Volume 49, Issue 9, September 2020

Overactive bladder syndrome: Management and treatment options

Alexander Hutchinson    Alexander Nesbitt    Andre Joshi    Adrian Clubb    Marlon Perera   
doi: 10.31128/AJGP-11-19-5142   |    Download article
Cite this article    BIBTEX    REFER    RIS


Overactive bladder (OAB) is a common syndrome in the community characterised by unstable bladder contractions, resulting in urinary urgency, frequency and nocturia in the absence of detectable disease. Large studies suggest that >10% of the general population is symptomatic.


The aim of this article is to summarise the stepwise treatment for OAB that seeks to improve patient quality of life and reduce patient and health system costs.

OAB is a diagnosis of exclusion that begins with a targeted history and examination of the urogenital system with the aim of assessing the burden of disease on the patient. First-line treatment comprises conservative measures including weight reduction, a decrease in exposure to bladder stimulants, fluid optimisation and pelvic floor exercises. Pharmacological treatments for OAB include anticholinergic medications such as oxybutynin. If the patient is unresponsive to pharmacological treatment, a review by a urology specialist is appropriate. Recommendations may include minimally invasive procedures such as intravesical botulinum toxin A injections, reserving the invasive procedures for patients in specific circumstances.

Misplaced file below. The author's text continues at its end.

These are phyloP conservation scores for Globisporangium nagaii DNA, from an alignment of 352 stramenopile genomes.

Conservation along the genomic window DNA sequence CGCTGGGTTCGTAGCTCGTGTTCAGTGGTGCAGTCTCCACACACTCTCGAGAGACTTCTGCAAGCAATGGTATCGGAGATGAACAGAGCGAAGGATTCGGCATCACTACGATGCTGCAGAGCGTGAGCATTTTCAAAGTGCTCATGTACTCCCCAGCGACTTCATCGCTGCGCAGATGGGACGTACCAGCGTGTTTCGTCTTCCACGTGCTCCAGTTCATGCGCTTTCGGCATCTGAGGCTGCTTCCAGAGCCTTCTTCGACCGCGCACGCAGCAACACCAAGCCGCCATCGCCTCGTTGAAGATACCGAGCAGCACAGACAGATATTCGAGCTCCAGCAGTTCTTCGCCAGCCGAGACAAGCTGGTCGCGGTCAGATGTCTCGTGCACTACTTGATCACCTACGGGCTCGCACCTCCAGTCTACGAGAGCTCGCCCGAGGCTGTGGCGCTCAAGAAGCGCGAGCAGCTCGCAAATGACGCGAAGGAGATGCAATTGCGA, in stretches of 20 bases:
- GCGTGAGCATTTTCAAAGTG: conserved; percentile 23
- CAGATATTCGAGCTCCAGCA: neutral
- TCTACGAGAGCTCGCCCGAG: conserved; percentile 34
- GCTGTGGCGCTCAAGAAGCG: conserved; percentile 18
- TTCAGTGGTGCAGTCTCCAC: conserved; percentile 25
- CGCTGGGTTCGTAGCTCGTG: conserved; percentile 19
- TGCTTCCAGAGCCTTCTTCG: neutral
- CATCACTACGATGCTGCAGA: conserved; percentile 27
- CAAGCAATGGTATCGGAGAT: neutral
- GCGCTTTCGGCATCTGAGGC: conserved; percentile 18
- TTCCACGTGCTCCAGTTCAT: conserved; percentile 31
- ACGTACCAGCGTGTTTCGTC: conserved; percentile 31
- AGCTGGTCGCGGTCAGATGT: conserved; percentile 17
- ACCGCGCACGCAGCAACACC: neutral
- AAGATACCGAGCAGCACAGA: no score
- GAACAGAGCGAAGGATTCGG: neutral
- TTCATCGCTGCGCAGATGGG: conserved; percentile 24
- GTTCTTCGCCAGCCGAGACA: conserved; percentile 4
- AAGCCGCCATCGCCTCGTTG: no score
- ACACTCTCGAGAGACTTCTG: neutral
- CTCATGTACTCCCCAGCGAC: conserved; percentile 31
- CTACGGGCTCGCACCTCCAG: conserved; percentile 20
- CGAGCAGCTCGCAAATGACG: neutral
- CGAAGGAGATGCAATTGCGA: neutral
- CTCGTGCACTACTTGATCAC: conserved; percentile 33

Overactive bladder (OAB) is a common syndrome characterised by unstable bladder contractions, resulting in urinary urgency, frequency and nocturia (defined in Table 1). Classically, patients with OAB report difficulty suppressing the urge to urinate. OAB is frequently associated with urge incontinence. Associated urge urinary incontinence is common, with large American and European studies suggesting that >10% of the general population is symptomatic, with those aged >65 years being twice as likely to be affected.1 The associated sequelae of OAB, including urinary incontinence, have a negative impact on the quality of life of affected individuals.2 The effects of urinary incontinence are not isolated to the patient. Increased burden may be felt by the caregiver, thereby affecting the caregiver’s relationship with the patient. Further, untreated urinary incontinence may increase the risk of urinary tract infection (UTI) and may cause significant surrounding inflammatory changes.2

Table 1. Definition of symptoms of overactive bladder
Term Definition
Urinary urgency Inability to defer voiding
Urge incontinence Urgency causing non-voluntary urinary incontinence
Urinary frequency Eight or more voids per 24 hours
Nocturia Awakening to void ≥1 instance per night

Many patients downplay their symptoms of OAB and do not raise the issue with health practitioners.1 While OAB may be difficult to completely cure, symptoms can be effectively reduced, and quality of life can be improved without excessive cost or morbidity.3–5 Since a previous review published in 2012,6 considerable changes have occurred in recent years with respect to management regimens for patients with OAB and urge urinary incontinence. The aim of this article is to summarise these updated strategies.